“Annulment” is an unfortunate word that is sometimes used to refer to a Catholic “declaration of nullity.” Actually, nothing is made null through the process. Rather, a Church tribunal (a Catholic church court) declares that a marriage thought to be valid according to Church law actually fell short of at least one of the essential elements required for a binding union.

The document goes on to explain why the children of two people who were never married are nonetheless considered legitimate. It’s true: “With God, all things are possible.”

Footnotes

1. If you consider the practice of assigning children nasty labels based on the conduct of their parents outrageous, I’m with you all the way. But the Church has never repudiated the disgusting concept of bastardy, which unfortunately occurs in the Torah. It merely invents a way around it.

2. Having a somewhat game-theoretic way of looking at the world, I’m more sympathetic than most of my friends to the idea that marriage ought to be somewhat more difficult to escape from than it is, for example, in California under “no-fault divorce.” An easy out can easily lead to great injustice, usually against the woman.  And there are clear advantages to both parties in being able to plan as if the marriage would outlast at least any temporary and unilateral inclination to end it.

But that analysis doesn’t answer the question how much suffering it is desirable or justified to inflict on people who made a marital mistake and on their subsequent spouses and children. Douthat’s failure to mention the human costs of the current rigid policy suggests a certain hardness of heart. Perhaps he needs to meditate on the Sermon on the Mount.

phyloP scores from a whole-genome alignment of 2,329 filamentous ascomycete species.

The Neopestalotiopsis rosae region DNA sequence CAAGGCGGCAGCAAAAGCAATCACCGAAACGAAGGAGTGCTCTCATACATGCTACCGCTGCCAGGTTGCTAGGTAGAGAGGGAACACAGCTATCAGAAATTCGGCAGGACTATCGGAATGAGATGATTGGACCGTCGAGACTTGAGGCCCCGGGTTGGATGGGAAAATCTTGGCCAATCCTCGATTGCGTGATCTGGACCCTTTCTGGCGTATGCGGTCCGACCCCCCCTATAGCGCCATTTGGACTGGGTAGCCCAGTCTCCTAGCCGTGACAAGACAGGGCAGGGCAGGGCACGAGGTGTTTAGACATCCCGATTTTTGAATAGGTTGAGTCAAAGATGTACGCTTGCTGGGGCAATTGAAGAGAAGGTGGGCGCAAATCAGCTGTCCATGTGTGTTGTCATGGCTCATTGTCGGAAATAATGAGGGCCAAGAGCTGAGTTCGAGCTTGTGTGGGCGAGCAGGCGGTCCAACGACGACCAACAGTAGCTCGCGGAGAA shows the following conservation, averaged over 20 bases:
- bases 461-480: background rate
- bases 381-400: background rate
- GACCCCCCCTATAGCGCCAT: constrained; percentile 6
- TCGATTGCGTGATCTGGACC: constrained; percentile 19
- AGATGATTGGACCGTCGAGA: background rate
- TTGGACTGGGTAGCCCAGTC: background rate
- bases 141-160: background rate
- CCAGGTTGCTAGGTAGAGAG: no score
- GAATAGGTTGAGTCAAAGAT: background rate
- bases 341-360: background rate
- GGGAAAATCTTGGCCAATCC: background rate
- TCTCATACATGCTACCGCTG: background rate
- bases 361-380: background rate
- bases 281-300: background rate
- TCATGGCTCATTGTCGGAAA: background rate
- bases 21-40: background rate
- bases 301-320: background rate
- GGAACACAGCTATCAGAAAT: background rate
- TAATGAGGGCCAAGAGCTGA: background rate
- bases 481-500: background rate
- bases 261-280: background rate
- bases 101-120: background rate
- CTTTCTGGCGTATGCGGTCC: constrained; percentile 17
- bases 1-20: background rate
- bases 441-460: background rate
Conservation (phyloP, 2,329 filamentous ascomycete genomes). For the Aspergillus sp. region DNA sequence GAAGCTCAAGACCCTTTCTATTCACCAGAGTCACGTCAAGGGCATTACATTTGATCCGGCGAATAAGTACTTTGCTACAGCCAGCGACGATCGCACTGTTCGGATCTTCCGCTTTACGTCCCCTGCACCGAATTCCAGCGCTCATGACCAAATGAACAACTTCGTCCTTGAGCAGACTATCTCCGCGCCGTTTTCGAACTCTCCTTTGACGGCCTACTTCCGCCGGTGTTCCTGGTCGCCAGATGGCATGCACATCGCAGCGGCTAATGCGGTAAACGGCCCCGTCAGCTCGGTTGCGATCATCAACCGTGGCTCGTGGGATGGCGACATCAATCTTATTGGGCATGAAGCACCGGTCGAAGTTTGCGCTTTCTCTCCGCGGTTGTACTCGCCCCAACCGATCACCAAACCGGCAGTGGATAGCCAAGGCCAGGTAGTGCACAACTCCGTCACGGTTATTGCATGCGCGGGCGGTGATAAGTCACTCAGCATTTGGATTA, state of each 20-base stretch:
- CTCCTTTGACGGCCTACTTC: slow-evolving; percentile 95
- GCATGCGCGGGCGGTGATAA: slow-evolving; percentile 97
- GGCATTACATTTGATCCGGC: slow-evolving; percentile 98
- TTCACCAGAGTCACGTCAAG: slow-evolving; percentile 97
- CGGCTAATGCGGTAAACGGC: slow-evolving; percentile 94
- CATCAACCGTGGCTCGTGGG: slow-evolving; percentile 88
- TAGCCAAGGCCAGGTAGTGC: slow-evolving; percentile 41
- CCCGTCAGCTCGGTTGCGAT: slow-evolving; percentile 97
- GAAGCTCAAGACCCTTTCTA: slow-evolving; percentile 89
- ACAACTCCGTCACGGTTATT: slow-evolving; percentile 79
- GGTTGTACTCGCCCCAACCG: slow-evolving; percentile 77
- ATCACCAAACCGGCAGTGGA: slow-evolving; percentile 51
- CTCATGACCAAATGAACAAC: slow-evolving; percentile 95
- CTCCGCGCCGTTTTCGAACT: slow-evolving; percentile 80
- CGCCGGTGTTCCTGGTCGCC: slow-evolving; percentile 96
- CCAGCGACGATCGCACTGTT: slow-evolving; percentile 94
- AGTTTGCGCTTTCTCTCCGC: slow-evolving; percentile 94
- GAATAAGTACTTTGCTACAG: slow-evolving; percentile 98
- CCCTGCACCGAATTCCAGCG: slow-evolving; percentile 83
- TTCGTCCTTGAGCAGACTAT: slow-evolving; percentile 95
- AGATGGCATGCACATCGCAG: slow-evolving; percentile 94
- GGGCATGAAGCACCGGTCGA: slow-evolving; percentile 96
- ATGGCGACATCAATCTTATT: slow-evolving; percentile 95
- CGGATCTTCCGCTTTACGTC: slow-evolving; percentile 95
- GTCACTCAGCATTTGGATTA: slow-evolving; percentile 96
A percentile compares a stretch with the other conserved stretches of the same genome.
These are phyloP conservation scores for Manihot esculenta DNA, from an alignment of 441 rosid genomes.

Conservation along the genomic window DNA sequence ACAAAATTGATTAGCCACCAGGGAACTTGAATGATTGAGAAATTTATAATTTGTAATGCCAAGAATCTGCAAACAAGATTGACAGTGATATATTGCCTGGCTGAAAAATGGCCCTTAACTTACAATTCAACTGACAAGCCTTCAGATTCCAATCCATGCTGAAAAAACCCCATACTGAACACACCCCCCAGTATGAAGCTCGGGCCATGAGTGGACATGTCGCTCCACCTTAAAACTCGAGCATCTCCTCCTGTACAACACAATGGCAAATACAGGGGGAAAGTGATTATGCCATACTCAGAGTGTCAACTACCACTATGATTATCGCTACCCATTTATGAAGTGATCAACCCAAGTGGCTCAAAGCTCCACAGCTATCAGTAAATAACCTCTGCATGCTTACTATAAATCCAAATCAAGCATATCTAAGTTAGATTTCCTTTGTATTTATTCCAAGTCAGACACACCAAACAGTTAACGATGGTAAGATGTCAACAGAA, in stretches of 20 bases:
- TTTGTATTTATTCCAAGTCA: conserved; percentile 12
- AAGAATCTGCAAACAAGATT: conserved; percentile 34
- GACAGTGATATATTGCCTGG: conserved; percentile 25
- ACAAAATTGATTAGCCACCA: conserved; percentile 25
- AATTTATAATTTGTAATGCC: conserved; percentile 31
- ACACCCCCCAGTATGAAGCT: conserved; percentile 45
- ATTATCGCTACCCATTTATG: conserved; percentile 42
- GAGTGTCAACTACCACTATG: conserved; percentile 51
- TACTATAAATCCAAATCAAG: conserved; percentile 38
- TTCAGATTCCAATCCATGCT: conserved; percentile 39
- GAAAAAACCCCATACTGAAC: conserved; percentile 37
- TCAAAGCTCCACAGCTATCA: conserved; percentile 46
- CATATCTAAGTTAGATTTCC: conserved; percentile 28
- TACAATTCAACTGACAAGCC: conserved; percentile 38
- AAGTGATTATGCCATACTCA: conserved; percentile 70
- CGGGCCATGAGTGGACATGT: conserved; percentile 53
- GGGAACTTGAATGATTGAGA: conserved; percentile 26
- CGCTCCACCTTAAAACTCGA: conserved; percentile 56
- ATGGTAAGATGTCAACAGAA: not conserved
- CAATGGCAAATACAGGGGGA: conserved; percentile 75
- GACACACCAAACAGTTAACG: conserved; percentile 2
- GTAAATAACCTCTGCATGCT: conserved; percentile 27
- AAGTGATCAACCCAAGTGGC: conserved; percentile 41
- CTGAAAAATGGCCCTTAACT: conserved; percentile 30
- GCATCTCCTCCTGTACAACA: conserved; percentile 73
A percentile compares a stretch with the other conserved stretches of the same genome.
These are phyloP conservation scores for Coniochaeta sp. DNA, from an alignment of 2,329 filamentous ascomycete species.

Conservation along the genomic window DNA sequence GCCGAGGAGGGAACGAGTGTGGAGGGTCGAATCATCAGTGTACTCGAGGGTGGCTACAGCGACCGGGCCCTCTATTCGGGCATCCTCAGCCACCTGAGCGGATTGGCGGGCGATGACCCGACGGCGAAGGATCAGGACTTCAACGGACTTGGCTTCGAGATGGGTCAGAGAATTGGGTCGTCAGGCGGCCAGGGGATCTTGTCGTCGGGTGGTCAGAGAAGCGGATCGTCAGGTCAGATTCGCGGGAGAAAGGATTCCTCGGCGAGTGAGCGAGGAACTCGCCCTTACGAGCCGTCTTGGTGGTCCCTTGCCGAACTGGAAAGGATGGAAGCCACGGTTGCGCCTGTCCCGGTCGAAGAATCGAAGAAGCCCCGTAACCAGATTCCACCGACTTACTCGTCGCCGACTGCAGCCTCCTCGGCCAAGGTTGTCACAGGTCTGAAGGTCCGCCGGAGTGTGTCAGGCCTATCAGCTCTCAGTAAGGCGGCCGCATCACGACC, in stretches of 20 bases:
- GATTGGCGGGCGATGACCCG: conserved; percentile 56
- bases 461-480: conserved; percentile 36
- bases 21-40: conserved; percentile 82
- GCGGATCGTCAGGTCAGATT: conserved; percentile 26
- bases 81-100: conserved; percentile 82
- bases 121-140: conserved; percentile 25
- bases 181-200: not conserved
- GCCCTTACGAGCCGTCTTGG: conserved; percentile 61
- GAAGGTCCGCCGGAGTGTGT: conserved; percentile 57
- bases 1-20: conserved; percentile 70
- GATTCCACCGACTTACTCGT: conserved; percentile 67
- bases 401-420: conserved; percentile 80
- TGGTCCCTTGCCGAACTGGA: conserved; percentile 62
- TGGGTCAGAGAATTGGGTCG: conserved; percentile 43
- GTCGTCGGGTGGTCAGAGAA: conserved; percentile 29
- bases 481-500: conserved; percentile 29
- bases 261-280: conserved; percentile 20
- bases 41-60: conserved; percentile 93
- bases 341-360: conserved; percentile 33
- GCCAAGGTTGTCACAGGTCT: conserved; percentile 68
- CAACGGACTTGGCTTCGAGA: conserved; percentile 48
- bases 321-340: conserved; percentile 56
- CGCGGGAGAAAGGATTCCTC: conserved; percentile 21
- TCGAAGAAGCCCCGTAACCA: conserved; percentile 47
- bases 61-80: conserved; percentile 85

Bad day in the blogosphere

Kevin Drum is one of the high-candlepower sources in public deliberation.  This did not begin my day well.  My aunt succumbed to this disease fifty-odd years ago, and  one bright spot here is that Kevin’s prospects are so much better than hers. Another is Kevin’s completely unwhiny, thoughtful affect.  Get better, Kevin, and my best to Marian. And the cats.

Why we should fund medical and all science research more, I leave for another post.

Annals of commerce: Beerkeley

Mark says alcohol creates more social cost than all other drugs combined.  I work for a university that has a persistent alcohol problem among its students.

It also has a sideline in big-time athletics, but that operation has made some very bad decisions in recent years and is genuinely desperate for money.  Three years ago, we made a three-year deal to let Coors use our name to sell beer.  No, really; there was an enormous billboard on the local interstate, but no-one on campus noticed. Last year such a billboard went up again, and the 15-year-old son of a public health [sic] prof noticed, producing some faculty outrage and this 21/XI/13 assurance from Claire Holmes, our Associate Vice Chancellor for PR:

… I am working on this issue with Vice Chancellor Wilton and have a meeting to discuss this with him Tuesday next week.  As you know,  contracts are binding agreements, so there is a process involved to change any agreements.  What I can assure you though is that there are no more beer ads planned for the foreseeable future.

Oops:

billboard 14a(Photo Terray Sylvester/SF Chronicle)

It appears the “process” didn’t work, or AVC Holmes was misled, or the folks who could sign a three year contract couldn’t foresee a year ahead…or everyone at our higher financial levels missed the MBA class where they explained that any contract can be abrogated for a price (which would be pretty small while Coors had a whole year to figure out how to use the billboard without us).  Or maybe our campus leadership just decided $200,000 was an appropriate price at which to sell our students’ welfare and our principles, and endure public humiliation in the eyes of every driver and Chron reader.   You might think the 200 large at least went to the health center for alcohol emergencies, or the police and fire departments who have to deal with the alcohol poisonings and sexual assaults on Saturday night, or the undergraduate dean’s office for student alcohol education and safety programs, but as far as I can tell, you would be wrong.  The money is Intercollegiate Athletics’ to use as they wish.